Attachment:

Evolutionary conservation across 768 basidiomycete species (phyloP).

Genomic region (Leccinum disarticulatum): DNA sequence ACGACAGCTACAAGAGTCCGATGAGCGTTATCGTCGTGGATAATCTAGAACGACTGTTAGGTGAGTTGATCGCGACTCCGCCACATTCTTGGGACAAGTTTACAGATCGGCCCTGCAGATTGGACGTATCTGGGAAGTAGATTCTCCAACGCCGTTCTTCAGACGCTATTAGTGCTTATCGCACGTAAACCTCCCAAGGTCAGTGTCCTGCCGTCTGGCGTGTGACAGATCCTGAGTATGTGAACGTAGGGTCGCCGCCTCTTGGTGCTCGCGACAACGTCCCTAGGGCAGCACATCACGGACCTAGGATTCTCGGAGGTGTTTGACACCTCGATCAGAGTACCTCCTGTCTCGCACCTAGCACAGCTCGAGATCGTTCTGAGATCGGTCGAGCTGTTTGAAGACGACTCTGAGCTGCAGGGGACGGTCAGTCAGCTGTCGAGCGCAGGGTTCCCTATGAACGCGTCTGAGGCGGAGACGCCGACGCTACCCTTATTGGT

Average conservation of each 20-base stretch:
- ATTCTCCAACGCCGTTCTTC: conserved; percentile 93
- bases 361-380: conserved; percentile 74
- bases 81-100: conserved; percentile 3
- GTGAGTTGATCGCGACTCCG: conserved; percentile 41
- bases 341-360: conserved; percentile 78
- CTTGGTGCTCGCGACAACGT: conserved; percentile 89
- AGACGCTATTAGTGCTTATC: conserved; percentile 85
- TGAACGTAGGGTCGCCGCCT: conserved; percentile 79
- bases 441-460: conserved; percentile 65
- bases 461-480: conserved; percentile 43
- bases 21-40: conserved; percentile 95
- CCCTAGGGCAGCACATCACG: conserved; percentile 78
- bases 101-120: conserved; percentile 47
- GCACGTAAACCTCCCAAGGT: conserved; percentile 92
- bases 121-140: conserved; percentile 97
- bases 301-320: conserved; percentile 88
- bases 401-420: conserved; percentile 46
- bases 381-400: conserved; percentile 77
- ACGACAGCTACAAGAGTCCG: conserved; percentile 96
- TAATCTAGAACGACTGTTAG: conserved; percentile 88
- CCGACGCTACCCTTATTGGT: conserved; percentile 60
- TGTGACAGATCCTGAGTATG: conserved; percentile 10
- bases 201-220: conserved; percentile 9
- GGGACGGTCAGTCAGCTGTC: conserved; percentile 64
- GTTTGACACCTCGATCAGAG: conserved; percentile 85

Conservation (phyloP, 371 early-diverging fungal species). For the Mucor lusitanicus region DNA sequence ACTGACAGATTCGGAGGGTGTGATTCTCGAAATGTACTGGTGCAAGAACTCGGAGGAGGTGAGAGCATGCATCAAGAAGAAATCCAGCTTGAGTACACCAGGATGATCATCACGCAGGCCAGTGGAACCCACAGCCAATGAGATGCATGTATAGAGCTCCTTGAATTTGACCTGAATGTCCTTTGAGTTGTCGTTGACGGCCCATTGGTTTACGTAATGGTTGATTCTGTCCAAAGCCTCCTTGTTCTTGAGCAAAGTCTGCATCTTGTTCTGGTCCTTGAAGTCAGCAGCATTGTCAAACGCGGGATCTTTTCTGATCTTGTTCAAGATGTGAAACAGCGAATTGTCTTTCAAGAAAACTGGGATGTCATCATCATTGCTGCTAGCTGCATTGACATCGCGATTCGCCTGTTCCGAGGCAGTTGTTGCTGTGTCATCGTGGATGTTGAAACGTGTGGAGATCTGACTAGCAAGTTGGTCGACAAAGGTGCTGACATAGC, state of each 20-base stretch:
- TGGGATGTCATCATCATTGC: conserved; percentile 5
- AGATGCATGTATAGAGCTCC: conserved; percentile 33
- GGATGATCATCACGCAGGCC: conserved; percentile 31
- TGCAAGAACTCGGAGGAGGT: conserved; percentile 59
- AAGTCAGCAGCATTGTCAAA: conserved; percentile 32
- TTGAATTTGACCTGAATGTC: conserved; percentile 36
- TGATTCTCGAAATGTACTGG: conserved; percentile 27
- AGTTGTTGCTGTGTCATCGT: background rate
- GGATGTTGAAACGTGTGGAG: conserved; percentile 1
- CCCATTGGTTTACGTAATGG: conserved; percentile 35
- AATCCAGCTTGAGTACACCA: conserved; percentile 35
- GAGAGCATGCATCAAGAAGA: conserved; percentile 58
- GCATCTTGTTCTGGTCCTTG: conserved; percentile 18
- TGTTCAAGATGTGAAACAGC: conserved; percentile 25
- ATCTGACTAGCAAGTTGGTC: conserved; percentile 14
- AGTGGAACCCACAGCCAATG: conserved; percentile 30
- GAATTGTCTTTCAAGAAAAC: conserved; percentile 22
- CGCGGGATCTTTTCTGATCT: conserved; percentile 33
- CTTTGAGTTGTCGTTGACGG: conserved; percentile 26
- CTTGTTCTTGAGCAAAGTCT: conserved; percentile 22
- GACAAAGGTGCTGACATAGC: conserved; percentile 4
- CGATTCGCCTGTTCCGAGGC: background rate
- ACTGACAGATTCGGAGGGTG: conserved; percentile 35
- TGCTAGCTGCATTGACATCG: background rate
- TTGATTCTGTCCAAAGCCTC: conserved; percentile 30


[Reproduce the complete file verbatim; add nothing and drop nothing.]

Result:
Evolutionary conservation across 768 basidiomycete species (phyloP).

Genomic region (Leccinum disarticulatum): DNA sequence ACGACAGCTACAAGAGTCCGATGAGCGTTATCGTCGTGGATAATCTAGAACGACTGTTAGGTGAGTTGATCGCGACTCCGCCACATTCTTGGGACAAGTTTACAGATCGGCCCTGCAGATTGGACGTATCTGGGAAGTAGATTCTCCAACGCCGTTCTTCAGACGCTATTAGTGCTTATCGCACGTAAACCTCCCAAGGTCAGTGTCCTGCCGTCTGGCGTGTGACAGATCCTGAGTATGTGAACGTAGGGTCGCCGCCTCTTGGTGCTCGCGACAACGTCCCTAGGGCAGCACATCACGGACCTAGGATTCTCGGAGGTGTTTGACACCTCGATCAGAGTACCTCCTGTCTCGCACCTAGCACAGCTCGAGATCGTTCTGAGATCGGTCGAGCTGTTTGAAGACGACTCTGAGCTGCAGGGGACGGTCAGTCAGCTGTCGAGCGCAGGGTTCCCTATGAACGCGTCTGAGGCGGAGACGCCGACGCTACCCTTATTGGT

Average conservation of each 20-base stretch:
- ATTCTCCAACGCCGTTCTTC: conserved; percentile 93
- bases 361-380: conserved; percentile 74
- bases 81-100: conserved; percentile 3
- GTGAGTTGATCGCGACTCCG: conserved; percentile 41
- bases 341-360: conserved; percentile 78
- CTTGGTGCTCGCGACAACGT: conserved; percentile 89
- AGACGCTATTAGTGCTTATC: conserved; percentile 85
- TGAACGTAGGGTCGCCGCCT: conserved; percentile 79
- bases 441-460: conserved; percentile 65
- bases 461-480: conserved; percentile 43
- bases 21-40: conserved; percentile 95
- CCCTAGGGCAGCACATCACG: conserved; percentile 78
- bases 101-120: conserved; percentile 47
- GCACGTAAACCTCCCAAGGT: conserved; percentile 92
- bases 121-140: conserved; percentile 97
- bases 301-320: conserved; percentile 88
- bases 401-420: conserved; percentile 46
- bases 381-400: conserved; percentile 77
- ACGACAGCTACAAGAGTCCG: conserved; percentile 96
- TAATCTAGAACGACTGTTAG: conserved; percentile 88
- CCGACGCTACCCTTATTGGT: conserved; percentile 60
- TGTGACAGATCCTGAGTATG: conserved; percentile 10
- bases 201-220: conserved; percentile 9
- GGGACGGTCAGTCAGCTGTC: conserved; percentile 64
- GTTTGACACCTCGATCAGAG: conserved; percentile 85

Conservation (phyloP, 371 early-diverging fungal species). For the Mucor lusitanicus region DNA sequence ACTGACAGATTCGGAGGGTGTGATTCTCGAAATGTACTGGTGCAAGAACTCGGAGGAGGTGAGAGCATGCATCAAGAAGAAATCCAGCTTGAGTACACCAGGATGATCATCACGCAGGCCAGTGGAACCCACAGCCAATGAGATGCATGTATAGAGCTCCTTGAATTTGACCTGAATGTCCTTTGAGTTGTCGTTGACGGCCCATTGGTTTACGTAATGGTTGATTCTGTCCAAAGCCTCCTTGTTCTTGAGCAAAGTCTGCATCTTGTTCTGGTCCTTGAAGTCAGCAGCATTGTCAAACGCGGGATCTTTTCTGATCTTGTTCAAGATGTGAAACAGCGAATTGTCTTTCAAGAAAACTGGGATGTCATCATCATTGCTGCTAGCTGCATTGACATCGCGATTCGCCTGTTCCGAGGCAGTTGTTGCTGTGTCATCGTGGATGTTGAAACGTGTGGAGATCTGACTAGCAAGTTGGTCGACAAAGGTGCTGACATAGC, state of each 20-base stretch:
- TGGGATGTCATCATCATTGC: conserved; percentile 5
- AGATGCATGTATAGAGCTCC: conserved; percentile 33
- GGATGATCATCACGCAGGCC: conserved; percentile 31
- TGCAAGAACTCGGAGGAGGT: conserved; percentile 59
- AAGTCAGCAGCATTGTCAAA: conserved; percentile 32
- TTGAATTTGACCTGAATGTC: conserved; percentile 36
- TGATTCTCGAAATGTACTGG: conserved; percentile 27
- AGTTGTTGCTGTGTCATCGT: background rate
- GGATGTTGAAACGTGTGGAG: conserved; percentile 1
- CCCATTGGTTTACGTAATGG: conserved; percentile 35
- AATCCAGCTTGAGTACACCA: conserved; percentile 35
- GAGAGCATGCATCAAGAAGA: conserved; percentile 58
- GCATCTTGTTCTGGTCCTTG: conserved; percentile 18
- TGTTCAAGATGTGAAACAGC: conserved; percentile 25
- ATCTGACTAGCAAGTTGGTC: conserved; percentile 14
- AGTGGAACCCACAGCCAATG: conserved; percentile 30
- GAATTGTCTTTCAAGAAAAC: conserved; percentile 22
- CGCGGGATCTTTTCTGATCT: conserved; percentile 33
- CTTTGAGTTGTCGTTGACGG: conserved; percentile 26
- CTTGTTCTTGAGCAAAGTCT: conserved; percentile 22
- GACAAAGGTGCTGACATAGC: conserved; percentile 4
- CGATTCGCCTGTTCCGAGGC: background rate
- ACTGACAGATTCGGAGGGTG: conserved; percentile 35
- TGCTAGCTGCATTGACATCG: background rate
- TTGATTCTGTCCAAAGCCTC: conserved; percentile 30